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Napoléon and Paris at the Musée Carnavalet

Some of the main institutions and landmarks that make Paris what it is today, such as the Arc de Triomphe and l’Assemblée Nationale, bear the unmistakeable stamp of Napoléon Bonaparte’s vision.

“Paris is above all cities in France,” he said. “I wished for this capital to squash all others by its splendour. I have done, and have strived to do, everything for Paris.”

This exhibition explores the Emperor’s conflicted relationship with the capital – one where his affection often wasn’t returned by its citizens – and flair for grand gestures. The storyline runs from his days as the First Consul and clears up a misconception as to his infamous ‘self-coronation’, which wasn’t a megalomaniac indulgence, rather a ‘line in the sand’ between church and state. The Pope anointed him but the crown itself was to be placed by the ‘choice of the people’, through the ruler’s own hand.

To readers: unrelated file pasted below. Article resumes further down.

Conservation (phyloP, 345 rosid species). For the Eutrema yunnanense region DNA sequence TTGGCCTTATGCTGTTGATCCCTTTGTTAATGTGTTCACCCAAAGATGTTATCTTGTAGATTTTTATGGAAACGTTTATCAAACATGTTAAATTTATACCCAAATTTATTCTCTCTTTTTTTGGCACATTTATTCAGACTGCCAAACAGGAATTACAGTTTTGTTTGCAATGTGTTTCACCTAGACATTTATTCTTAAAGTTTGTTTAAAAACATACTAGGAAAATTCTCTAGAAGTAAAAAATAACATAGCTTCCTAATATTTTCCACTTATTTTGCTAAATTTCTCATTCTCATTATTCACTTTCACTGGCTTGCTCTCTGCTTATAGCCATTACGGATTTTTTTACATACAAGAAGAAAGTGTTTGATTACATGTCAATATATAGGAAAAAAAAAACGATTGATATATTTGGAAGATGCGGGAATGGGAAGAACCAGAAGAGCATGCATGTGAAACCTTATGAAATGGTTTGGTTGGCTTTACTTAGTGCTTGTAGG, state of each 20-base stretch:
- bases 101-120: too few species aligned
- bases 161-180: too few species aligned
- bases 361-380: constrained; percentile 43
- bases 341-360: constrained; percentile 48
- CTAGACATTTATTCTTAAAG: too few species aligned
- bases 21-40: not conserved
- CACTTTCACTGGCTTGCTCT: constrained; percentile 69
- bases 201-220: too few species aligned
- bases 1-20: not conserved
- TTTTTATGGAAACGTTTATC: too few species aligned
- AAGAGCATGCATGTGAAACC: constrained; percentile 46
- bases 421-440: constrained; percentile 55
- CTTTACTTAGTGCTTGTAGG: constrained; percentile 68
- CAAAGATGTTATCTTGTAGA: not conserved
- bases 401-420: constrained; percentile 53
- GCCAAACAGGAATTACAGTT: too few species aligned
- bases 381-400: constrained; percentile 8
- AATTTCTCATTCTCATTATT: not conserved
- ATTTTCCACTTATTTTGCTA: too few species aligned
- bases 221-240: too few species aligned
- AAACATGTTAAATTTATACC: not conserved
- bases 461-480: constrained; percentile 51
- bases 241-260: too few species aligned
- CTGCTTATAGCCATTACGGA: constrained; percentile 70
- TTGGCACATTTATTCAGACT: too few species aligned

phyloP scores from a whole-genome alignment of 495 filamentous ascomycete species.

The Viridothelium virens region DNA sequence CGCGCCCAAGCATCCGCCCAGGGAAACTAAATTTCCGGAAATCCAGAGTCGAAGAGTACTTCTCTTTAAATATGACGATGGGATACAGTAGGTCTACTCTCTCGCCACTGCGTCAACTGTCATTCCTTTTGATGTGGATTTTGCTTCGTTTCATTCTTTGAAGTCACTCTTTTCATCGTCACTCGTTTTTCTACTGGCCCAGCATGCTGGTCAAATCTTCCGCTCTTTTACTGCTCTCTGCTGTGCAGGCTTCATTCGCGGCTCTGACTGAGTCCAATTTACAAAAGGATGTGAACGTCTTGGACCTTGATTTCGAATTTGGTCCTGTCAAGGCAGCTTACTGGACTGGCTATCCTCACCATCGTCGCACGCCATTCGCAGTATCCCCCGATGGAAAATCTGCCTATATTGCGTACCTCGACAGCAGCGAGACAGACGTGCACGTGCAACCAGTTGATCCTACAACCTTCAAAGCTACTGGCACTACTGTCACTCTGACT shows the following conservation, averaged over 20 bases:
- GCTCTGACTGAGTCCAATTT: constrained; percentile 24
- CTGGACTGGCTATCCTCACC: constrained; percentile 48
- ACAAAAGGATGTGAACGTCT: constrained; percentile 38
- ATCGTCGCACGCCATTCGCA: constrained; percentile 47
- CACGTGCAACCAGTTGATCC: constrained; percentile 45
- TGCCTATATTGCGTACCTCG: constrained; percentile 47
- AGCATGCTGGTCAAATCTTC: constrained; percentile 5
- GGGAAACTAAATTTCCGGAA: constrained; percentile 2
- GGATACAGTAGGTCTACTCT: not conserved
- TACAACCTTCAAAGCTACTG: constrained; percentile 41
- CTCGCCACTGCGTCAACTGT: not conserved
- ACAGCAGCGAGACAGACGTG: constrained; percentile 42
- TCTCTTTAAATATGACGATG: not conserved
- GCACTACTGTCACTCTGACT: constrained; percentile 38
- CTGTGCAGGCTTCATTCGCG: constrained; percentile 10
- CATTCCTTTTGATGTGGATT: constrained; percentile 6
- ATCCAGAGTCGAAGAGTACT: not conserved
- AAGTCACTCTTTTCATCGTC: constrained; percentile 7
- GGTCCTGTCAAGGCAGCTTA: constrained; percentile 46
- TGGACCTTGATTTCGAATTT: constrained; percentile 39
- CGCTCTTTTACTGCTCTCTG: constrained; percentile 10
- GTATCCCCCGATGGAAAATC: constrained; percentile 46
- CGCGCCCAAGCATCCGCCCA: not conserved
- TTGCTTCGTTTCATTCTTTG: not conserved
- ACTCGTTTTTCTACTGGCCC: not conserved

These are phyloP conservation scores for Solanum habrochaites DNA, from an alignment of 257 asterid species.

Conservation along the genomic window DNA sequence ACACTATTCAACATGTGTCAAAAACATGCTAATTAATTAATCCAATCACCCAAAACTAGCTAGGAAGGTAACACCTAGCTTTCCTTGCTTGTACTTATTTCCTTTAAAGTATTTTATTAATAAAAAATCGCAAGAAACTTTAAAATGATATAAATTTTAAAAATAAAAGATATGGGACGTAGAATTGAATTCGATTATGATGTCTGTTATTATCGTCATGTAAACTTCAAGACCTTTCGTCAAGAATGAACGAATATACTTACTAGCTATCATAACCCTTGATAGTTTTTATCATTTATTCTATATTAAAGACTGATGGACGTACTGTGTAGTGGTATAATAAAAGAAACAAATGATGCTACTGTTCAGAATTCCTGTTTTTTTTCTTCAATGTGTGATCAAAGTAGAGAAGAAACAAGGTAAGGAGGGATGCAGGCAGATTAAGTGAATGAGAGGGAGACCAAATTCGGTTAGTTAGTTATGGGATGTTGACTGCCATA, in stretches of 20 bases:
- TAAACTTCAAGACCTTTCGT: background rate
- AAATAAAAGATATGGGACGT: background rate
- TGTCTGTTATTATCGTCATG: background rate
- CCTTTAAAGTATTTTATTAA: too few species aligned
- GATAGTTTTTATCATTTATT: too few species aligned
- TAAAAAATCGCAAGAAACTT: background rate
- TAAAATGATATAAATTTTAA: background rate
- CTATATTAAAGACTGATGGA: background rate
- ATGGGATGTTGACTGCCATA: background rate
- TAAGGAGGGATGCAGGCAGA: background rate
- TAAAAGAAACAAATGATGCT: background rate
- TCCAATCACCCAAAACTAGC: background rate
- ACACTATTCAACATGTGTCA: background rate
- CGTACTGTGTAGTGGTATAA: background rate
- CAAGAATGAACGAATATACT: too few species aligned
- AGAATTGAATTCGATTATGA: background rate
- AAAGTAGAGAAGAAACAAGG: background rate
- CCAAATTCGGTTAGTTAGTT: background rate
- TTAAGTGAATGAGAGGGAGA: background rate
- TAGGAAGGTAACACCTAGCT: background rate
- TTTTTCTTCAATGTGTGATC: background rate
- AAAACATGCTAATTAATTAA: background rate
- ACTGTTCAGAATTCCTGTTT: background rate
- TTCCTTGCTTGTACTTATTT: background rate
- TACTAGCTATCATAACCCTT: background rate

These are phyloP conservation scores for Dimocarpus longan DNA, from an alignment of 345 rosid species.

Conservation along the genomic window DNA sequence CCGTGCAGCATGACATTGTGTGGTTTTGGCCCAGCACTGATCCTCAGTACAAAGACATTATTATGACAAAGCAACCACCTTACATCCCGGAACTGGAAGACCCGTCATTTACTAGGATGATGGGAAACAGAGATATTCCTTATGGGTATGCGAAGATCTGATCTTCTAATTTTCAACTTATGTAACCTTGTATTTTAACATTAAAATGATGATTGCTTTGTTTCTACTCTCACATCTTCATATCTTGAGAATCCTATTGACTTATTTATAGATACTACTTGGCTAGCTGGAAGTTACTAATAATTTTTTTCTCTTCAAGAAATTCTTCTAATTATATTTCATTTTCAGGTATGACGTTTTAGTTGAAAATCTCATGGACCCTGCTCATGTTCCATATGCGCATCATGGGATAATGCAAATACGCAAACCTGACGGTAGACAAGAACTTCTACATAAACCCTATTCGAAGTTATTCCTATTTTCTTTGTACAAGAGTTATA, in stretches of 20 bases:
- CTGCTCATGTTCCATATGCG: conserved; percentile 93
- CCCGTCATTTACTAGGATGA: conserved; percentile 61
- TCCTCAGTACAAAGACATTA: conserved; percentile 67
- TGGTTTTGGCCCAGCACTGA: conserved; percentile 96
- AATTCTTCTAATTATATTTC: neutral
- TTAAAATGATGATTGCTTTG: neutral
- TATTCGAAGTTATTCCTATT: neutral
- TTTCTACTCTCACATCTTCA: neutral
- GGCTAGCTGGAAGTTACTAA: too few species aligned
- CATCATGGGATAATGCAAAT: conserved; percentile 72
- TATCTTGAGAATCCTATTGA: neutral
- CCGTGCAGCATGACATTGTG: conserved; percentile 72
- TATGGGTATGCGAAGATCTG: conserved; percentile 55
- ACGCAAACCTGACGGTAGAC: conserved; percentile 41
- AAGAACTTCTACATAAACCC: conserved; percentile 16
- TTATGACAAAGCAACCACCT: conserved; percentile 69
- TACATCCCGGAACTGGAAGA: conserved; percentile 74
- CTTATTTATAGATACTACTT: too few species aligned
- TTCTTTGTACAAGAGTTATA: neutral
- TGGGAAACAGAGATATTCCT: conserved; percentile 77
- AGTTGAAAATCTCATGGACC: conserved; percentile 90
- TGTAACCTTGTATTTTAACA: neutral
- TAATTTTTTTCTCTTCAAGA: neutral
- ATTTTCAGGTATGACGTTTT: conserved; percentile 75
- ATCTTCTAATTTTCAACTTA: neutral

Emblematic objects and symbols bring Napoléon’s Paris to life – from his throne and imperial regalia, down to the toothbrush in his silver battlefield nécessaire.

Tip: Give yourself time to take in the unbelievable story of the Place Vendôme column.

Until August 30 at the Musée Carnavalet [1]. 16 rue Francs-Bourgeois, Paris 3rd. Métro: Saint-Paul, Chemin Vert. Open daily 10am-6pm. Closed Mondays. Entry €8. Tel: +33 1 44 59 58 58

From France Today magazine

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